JUST over half of passengers travelling with Scotland’s national train operator are satisfied with the service they receive, according to a new survey.
The poll, by consumer magazine Which?, found 56 per cent of ScotRail customers are content with the company – the seventh-place score of the 19 firms surveyed across the UK.
More than 7,000 regular travellers took part in the survey, with Merseyrail found to have the highest customer satisfaction score at 70 per cent.
Virgin Trains, which operates the West Coast mainline, and East Coast, the publicly owned operator of the East Coast mainline franchise, scored 64 per cent and 59 per cent respectively.
ScotRail was rated third-best regional operator after Merseyrail and Chiltern Railways.
Which? executive director Richard Lloyd said: “It’s disappointing to see some train companies consistently falling down on the basics of customer service, with dirty and overcrowded carriages and toilets that don’t work.
“Seven rail franchises end in the next two years and we want to see passengers’ experiences put right at the heart of the tender process so companies respond to consumer expectations and can be held to account if they don’t.”
According to the survey, carried out in November, 16 per cent of passengers across the UK experienced a delay on their last journey, with this figure rising to 26 per cent for commuters.
Just over a fifth of all commuters said they were likely to have stood on their last journey, while 11 per cent of passengers said toilets were not in good working order.
A ScotRail spokesman said: “We came third in the ranking for regional train operators and seventh out of 19 for the UK as a whole.
“We always welcome feedback from customers and will be studying the results in more detail for further ways we can improve. Our performance levels have held up well in recent weeks and we are looking to build on that.”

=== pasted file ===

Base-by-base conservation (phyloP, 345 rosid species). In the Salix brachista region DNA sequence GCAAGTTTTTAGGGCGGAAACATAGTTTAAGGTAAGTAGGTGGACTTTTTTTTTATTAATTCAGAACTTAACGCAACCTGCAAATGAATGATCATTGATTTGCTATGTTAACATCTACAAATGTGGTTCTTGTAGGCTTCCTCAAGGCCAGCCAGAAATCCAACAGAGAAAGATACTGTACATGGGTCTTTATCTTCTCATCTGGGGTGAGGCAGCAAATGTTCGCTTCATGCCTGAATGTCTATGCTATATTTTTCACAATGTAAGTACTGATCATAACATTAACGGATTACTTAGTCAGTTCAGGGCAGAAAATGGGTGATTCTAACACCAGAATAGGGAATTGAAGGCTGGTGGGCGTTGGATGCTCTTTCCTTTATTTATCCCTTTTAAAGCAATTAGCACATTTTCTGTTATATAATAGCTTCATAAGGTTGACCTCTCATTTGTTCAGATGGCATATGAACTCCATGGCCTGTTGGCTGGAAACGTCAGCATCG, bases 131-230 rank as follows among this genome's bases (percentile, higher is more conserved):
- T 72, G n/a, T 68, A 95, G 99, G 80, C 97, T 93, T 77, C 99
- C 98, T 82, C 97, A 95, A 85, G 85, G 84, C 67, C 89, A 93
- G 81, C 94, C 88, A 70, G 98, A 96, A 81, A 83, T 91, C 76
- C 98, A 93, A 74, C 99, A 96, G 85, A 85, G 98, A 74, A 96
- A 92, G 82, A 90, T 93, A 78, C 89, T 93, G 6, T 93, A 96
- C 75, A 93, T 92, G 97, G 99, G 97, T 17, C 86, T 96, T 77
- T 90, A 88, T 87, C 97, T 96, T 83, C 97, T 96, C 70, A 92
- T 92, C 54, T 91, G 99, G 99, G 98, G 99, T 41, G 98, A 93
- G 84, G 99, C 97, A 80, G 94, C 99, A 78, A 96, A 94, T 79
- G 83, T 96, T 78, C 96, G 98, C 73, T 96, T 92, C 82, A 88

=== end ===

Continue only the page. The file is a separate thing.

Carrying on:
The overall satisfaction scores were based on satisfaction with a company and the likelihood of customers recommending the company. On average, those surveyed had travelled by train 32 times in the previous 12 months.
Which? also asked what passengers felt would improve their journeys and what they would be prepared to pay more for.
Lower ticket prices were top of the wanted list (60 per cent), with 80 per cent saying fares were too high.
People also wanted to see more carriages at peak times (35 per cent), promotions on ticket prices (29 per cent), wi-fi as standard (20 per cent) and improved punctuality and reliability (18 per cent – rising to 29 per cent for commuters only.)
A spokesman for the rail industry body the Rail Delivery Group said: “As we acknowledged last month, when the independent watchdog’s far more comprehensive survey found that more than four out of five passengers were satisfied with their overall journey, the industry needs to build on the improvements it has delivered over the last 15 years.
“We are always keen to get feedback from customers, whether good or bad, which has helped the industry attract record numbers of passengers and cut complaints by three quarters in a decade.”
But Bob Crow, leader of the RMT transport union, said: “Once again this survey shows that Britain’s privatised railways are delivering lousy service to the public, while money that could be invested in capacity and upgrading is siphoned off into multi-million pound profits for the rich.”
Published last month, the independent National Passenger Survey produced by watchdog Passenger Focus found satisfaction with ScotRail had fallen by three per cent to 87 per cent.